Living with a physical disability presents a unique set of challenges when looking for housing. The conversation around accessibility becomes fundamental when considering individuals who rely on wheelchairs or have limited mobility, who cannot live in a residence where physical access involves stairs. Residential units are simply barrier-free or not. Home ownership often allows renovations to create a barrier-free home, but when someone is in the position of requiring rental housing, a Yukon tenant has limited authority on residential structures. Within Whitehorse, acquiring barrier-free rental housing is a strenuous task.
Able-bodied individuals who have experience navigating the Whitehorse rental market are not surprised to hear stories and statistics of units in disrepair, high prices, and landlords with questionable ethics. Private ads often contain discriminatory demands for the disclosure of a potential tenant’s relationship status, to outright stating that they will not rent to tenants reliant on social assistance. Individuals with physical disabilities face the same obstacles, but with the addition of requiring the limited number of barrier-free accommodations available.
In a snapshot survey of 31 apartments available in Whitehorse in March of 2016, only three residences were completely barrier-free.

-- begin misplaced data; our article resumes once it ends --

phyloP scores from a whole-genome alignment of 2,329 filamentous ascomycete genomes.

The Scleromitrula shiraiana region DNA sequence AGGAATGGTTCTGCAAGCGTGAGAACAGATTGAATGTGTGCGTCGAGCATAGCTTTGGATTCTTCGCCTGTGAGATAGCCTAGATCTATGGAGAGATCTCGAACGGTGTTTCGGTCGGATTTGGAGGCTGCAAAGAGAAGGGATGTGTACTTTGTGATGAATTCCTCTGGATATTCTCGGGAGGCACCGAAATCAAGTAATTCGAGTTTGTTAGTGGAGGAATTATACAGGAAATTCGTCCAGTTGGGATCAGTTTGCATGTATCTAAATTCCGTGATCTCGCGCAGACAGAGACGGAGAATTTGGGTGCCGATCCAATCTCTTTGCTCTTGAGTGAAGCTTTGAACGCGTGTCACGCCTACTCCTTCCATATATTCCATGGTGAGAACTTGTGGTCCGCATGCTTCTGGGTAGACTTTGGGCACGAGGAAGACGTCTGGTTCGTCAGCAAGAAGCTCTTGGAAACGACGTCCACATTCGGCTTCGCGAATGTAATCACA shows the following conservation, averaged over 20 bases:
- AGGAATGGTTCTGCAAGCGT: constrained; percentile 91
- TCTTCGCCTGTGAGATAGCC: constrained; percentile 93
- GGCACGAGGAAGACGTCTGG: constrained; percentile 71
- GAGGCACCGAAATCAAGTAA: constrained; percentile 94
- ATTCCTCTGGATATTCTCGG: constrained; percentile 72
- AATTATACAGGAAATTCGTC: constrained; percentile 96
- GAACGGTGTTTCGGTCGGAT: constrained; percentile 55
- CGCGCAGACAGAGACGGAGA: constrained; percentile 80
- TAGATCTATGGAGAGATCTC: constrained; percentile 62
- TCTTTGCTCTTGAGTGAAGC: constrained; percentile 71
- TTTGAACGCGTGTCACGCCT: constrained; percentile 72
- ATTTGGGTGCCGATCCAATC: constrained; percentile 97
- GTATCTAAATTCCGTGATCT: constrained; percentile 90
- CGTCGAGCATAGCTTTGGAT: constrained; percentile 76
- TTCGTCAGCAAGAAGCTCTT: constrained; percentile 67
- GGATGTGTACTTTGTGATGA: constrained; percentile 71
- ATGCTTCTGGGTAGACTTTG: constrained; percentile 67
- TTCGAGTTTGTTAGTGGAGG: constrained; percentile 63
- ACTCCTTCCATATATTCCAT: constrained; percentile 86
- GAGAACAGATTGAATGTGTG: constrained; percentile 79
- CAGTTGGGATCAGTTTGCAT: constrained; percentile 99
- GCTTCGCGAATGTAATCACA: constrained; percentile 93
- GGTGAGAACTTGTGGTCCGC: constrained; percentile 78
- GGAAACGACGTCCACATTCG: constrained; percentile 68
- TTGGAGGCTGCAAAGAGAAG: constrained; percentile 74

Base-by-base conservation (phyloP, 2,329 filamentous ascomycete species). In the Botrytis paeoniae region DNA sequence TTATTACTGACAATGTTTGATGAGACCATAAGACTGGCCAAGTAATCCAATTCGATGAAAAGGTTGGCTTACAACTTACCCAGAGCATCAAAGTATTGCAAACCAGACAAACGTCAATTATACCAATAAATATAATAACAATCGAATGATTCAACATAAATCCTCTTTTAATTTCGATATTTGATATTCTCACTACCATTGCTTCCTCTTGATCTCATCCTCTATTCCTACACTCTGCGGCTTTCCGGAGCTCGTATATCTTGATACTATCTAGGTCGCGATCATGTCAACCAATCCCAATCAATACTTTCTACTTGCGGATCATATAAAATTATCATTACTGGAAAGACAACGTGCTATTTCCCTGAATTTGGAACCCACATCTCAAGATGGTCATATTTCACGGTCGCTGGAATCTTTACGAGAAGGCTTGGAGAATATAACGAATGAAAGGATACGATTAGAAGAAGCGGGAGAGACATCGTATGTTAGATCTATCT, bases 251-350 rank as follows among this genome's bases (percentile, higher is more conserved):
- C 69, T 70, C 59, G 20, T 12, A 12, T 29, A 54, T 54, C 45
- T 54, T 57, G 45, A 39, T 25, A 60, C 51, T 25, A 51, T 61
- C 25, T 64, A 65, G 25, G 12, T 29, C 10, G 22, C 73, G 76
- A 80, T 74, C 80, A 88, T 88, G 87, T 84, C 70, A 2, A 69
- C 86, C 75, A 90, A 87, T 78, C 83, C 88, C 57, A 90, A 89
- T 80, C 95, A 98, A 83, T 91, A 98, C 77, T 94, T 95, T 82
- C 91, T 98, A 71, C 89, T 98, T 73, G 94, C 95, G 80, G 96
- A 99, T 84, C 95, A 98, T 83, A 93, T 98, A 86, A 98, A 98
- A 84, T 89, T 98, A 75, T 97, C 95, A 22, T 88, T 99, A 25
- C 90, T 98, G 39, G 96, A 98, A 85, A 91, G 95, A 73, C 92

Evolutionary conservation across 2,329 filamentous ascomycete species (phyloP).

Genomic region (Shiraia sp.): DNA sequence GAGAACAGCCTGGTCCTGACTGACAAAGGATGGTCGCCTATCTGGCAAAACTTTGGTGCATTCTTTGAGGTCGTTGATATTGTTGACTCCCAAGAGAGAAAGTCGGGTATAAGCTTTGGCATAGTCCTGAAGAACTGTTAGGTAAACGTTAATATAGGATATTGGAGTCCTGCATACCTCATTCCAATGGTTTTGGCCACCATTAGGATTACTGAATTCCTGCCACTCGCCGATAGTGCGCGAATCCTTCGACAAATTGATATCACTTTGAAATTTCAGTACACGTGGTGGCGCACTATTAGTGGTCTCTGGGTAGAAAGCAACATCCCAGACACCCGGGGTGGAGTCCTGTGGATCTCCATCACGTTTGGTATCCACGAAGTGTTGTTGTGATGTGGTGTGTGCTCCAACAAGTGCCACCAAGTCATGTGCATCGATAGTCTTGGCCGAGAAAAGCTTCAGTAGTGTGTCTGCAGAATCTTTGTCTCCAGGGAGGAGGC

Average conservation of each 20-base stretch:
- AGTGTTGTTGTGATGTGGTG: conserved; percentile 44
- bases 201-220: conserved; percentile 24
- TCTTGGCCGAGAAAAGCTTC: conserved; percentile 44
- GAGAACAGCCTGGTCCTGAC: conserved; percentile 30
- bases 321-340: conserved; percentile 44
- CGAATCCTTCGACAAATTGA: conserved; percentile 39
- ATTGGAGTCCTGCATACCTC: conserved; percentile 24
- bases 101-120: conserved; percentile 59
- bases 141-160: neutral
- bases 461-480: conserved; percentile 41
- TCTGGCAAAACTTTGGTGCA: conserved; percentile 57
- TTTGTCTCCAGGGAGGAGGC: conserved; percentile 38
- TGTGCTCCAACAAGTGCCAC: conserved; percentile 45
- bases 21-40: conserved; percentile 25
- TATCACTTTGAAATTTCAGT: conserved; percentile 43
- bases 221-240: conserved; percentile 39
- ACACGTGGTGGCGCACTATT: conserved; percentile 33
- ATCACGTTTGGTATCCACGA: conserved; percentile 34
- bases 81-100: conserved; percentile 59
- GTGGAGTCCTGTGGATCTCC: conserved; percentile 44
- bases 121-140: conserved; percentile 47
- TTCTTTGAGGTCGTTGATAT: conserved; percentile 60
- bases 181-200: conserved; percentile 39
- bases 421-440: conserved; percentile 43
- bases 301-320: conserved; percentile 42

Similar to many cities across Canada, Yukon’s capital is significantly comprised of buildings constructed in the mid-20th century. It wasn’t until the 1980s that Canada’s National Building Code began to review regulations for barrier-free construction and accessibility for individuals with limited mobility. This trend has resulted in the majority of the Yukon’s residential buildings to be inaccessible to persons with limited mobility. Further, in many cases, the barriers in question come down to one or two decorative steps.
In a snapshot survey of 31 apartments available in Whitehorse in March of 2016, only three residences were completely barrier-free. The remaining 28 had stairs, either to the entrance of the building or to the bedrooms within the unit. Only one landlord interviewed was open to the idea of the construction of a ramp, and only if the ramp was the financial responsibility of the tenant.
The three accessible residences were all within buildings that had elevators. The units ranged from $1,500 per month for a one-bedroom apartment to $2,600 per month for a two-bedroom condo rental. Utility costs were extra on all units. With the Yukon Bureau of Statistics identifying the average monthly rent of a Whitehorse apartment at $900 per month, the only barrier-free residences available fell into significantly higher cost categories. For an individual with an average income, and with the added expenses that come with having a physical disability, high rent becomes an additional obstacle in attempting to access suitable housing.